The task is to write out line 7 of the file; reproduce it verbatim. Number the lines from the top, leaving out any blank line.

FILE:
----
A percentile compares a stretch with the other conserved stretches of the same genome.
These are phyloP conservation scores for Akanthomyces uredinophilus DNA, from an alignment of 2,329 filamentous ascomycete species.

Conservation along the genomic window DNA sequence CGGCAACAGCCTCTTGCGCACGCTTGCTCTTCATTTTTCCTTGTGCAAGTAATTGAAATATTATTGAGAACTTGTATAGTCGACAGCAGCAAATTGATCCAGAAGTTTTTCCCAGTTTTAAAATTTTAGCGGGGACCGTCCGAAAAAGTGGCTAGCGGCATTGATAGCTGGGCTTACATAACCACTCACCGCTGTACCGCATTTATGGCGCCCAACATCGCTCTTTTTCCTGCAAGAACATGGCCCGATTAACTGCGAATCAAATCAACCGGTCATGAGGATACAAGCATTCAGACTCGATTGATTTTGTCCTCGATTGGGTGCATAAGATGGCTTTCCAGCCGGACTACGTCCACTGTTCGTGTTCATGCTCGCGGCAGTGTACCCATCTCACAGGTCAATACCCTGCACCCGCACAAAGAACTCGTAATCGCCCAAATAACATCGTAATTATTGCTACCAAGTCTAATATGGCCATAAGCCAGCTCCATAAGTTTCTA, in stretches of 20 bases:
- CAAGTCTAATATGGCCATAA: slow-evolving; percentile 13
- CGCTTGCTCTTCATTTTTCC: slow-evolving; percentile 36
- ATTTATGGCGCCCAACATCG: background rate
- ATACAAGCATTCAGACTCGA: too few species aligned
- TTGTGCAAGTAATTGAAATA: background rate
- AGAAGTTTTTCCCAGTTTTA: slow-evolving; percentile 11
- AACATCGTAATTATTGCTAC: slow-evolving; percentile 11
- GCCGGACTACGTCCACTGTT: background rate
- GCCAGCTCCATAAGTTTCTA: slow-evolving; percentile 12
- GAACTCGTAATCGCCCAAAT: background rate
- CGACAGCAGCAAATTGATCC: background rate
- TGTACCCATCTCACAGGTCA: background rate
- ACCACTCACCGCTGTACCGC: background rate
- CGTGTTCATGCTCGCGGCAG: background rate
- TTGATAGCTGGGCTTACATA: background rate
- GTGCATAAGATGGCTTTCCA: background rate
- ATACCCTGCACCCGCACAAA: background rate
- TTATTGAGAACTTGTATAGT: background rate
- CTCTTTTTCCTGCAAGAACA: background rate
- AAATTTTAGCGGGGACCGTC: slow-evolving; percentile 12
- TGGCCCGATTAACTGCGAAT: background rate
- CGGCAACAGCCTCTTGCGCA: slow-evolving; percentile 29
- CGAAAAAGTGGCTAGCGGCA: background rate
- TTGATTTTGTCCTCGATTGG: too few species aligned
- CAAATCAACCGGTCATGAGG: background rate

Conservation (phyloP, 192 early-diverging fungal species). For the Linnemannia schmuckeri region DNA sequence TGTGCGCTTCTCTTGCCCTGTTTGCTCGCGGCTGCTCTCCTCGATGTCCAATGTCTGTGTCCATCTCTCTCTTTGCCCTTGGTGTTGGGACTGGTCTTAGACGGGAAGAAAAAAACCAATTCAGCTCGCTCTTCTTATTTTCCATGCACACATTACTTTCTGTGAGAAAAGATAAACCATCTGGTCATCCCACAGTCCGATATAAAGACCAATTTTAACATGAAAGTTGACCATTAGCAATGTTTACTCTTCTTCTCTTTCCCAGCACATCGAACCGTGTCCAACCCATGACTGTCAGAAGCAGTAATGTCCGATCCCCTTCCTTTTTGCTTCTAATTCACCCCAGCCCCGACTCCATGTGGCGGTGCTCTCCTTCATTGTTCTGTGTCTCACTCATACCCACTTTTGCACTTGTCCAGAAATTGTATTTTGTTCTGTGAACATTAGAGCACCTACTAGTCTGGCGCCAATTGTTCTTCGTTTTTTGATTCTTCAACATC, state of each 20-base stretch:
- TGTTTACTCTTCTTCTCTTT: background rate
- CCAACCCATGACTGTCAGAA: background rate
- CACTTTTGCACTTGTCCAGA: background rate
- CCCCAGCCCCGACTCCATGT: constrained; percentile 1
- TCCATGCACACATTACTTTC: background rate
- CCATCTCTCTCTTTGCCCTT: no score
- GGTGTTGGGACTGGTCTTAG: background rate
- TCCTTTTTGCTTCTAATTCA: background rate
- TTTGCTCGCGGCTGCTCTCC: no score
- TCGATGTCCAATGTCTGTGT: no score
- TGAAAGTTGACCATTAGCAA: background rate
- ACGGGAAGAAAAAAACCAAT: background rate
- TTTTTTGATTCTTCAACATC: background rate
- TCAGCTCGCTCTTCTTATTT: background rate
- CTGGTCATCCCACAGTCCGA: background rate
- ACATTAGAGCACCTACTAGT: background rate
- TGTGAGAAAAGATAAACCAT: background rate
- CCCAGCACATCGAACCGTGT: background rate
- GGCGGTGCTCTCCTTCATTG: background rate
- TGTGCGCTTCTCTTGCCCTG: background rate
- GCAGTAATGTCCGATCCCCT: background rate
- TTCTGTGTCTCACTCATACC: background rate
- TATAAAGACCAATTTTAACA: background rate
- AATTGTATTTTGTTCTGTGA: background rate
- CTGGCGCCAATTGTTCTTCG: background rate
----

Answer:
- ATACAAGCATTCAGACTCGA: too few species aligned